Starbucks under pressure to keep restrooms open to public

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Starbucks under pressure to keep restrooms open to public

“Let the people go!” an activist group is telling Starbucks after the coffee chain’s boss threatened to close down its bathrooms.

The American Restroom Association is marking World Toilet Day on 19 November, an awareness-raising day started by the United Nations to celebrate toilets and advocate for proper sanitation systems, by calling on Starbucks to keep its restrooms open to the public.

In June, Starbucks CEO Howard Schultz specifically mentioned the Starbucks bathroom situation while speaking at a conference.

“We serve 100m at Starbucks, and there is an issue of just safety in our stores in terms of people coming in and using our stores as a public bathroom,” he said. While Schultz did not specify what problems the business has been having with its open-restroom policy, Schultz said the company has to “harden our stores and provide safety for our people”.

“I don’t think we can keep our bathrooms open,” he said.

The stance is different from the one the chain has had since 2018, when it told employees that all patrons, paying customers or not, would be allowed to use the restroom in stores.

The announcement came after two Black men were arrested at a Starbucks in Philadelphia – an encounter that was filmed and went viral. One man asked to use the restroom, and an employee informed him that he needed to purchase something to stay at the store and use the facilities. Moments later, police arrived and arrested them, seemingly without any clear reason.

In a memo to employees in 2018, Starbucks said that the open-restroom policy “is intended to help maintain the third-place environment in alignment with our mission”, referring to the sociological concept of a “third place” – a place of community that is neither the home nor a workplace.

In a statement to the Guardian, a Starbucks spokesperson said: “No changes to our bathroom policy have been made. Our local leaders have a number of options at their disposal to support our Third Place Policy, which includes the ability to modify store operations and restroom access, following local jurisdiction laws where applicable.”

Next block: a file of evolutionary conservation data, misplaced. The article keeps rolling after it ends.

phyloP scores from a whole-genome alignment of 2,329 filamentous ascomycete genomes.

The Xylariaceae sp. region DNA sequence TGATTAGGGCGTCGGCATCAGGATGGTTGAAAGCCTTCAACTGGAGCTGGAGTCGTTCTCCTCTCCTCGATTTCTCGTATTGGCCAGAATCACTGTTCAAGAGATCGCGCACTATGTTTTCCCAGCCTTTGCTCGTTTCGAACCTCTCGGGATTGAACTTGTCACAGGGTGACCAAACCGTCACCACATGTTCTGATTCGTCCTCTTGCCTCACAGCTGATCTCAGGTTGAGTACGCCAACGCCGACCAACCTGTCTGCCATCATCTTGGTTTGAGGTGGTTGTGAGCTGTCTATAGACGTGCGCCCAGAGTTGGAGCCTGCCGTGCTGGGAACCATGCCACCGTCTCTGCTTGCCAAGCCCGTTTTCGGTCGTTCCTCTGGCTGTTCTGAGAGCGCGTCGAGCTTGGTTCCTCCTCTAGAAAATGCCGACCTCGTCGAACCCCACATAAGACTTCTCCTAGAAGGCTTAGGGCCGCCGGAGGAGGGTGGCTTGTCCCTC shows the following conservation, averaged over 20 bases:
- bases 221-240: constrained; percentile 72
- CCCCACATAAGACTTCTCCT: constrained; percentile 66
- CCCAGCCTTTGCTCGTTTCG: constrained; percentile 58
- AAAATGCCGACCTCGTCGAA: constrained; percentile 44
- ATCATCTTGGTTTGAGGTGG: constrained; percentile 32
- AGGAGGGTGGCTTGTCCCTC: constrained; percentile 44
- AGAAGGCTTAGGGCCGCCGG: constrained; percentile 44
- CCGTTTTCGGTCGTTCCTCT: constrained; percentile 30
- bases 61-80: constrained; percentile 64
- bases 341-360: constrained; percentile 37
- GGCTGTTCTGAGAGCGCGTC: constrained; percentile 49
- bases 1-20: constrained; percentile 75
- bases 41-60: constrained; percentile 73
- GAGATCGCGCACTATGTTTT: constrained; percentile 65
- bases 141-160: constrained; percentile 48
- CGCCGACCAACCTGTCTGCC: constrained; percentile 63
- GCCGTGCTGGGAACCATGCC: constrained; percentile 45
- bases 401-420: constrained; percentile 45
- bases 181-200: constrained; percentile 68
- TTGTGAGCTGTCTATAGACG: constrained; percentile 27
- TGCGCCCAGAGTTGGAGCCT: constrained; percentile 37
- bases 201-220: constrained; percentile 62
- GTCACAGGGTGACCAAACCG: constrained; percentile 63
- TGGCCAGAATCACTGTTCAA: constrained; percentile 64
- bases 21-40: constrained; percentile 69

While Starbucks has not officially changed its bathroom policy after Schultz’s comments, the American Restroom Association (ARA), which advocates for safe and well-designed public restrooms, notes that some Starbucks locations have closed their restrooms to the public.

Steve Soifer, the group’s president, pointed out that international plumbing codes require business establishments to keep their toilet facilities open to both visitors and customers – essentially anyone walking into their business. Such plumbing codes exist around the country, but enforcement can be non-existent.

Still, Soifer argues that Americans have few other options.

“The problem is there aren’t any other choices,” Soifer said. “You go to New York City, for example, and you’re walking around. The only places you can go are public libraries or museums. They have to keep the bathrooms open for the public. Everything else is hit-or-miss.”

“Try to find city-built public toilets in New York City, they’re virtually non-existent.”

Part of the problem, Soifer said, is that there is no official count of how many government-operated public restrooms are in the US. One study, conducted by British bathroom supply company QS Supplies, estimates that there are 8 public toilets for every 100,000 Americans, ranking below the UK, France and Canada. In comparison, Iceland, which has the highest number, has 56 public toilets for 100,000 people. Soifer said the ARA is trying to get funding to create a “national toilet map” for the US which will show all public restrooms in the country.

Pay-to-use toilets, more commonly seen across Europe, were once prolific in the US. People protested that Americans should not have to pay to use public facilities, but instead of building free-to-use restrooms, the restrooms shut down entirely in the 70s with nothing to fill the gaps.

“We thought by eliminating pay toilets, cities and counties would invest in building public toilets, and that just never happened. Now we have no options,” Soifer said. “There’s such a dearth of public toilets in the US for people to use.”

Some progressive local governments have made efforts to construct public toilets. Soifer pointed to Portland’s “Portland Loo” initiative, where the city constructed free-standing restrooms around the city. Other cities have started to take on the concept, including San Diego and Sacramento.

But building more restrooms can be costly and politically difficult for local governments. California governor Gavin Newsom criticized plans to build public restrooms in San Francisco’s Noe Valley neighborhood. The toilets would cost $1.7m and take up to three years to build. The ensuing anger over the plan was nicknamed “Toiletgate”.

Because businesses like Starbucks already have functioning facilities, the immediate solution is allowing access to the public with broader hopes that people can push governments to build clean and accessible municipally funded restrooms.

“This is such a widely felt issue,” Soifer said. “I mean, everyone I talk to has a public toilet horror story.”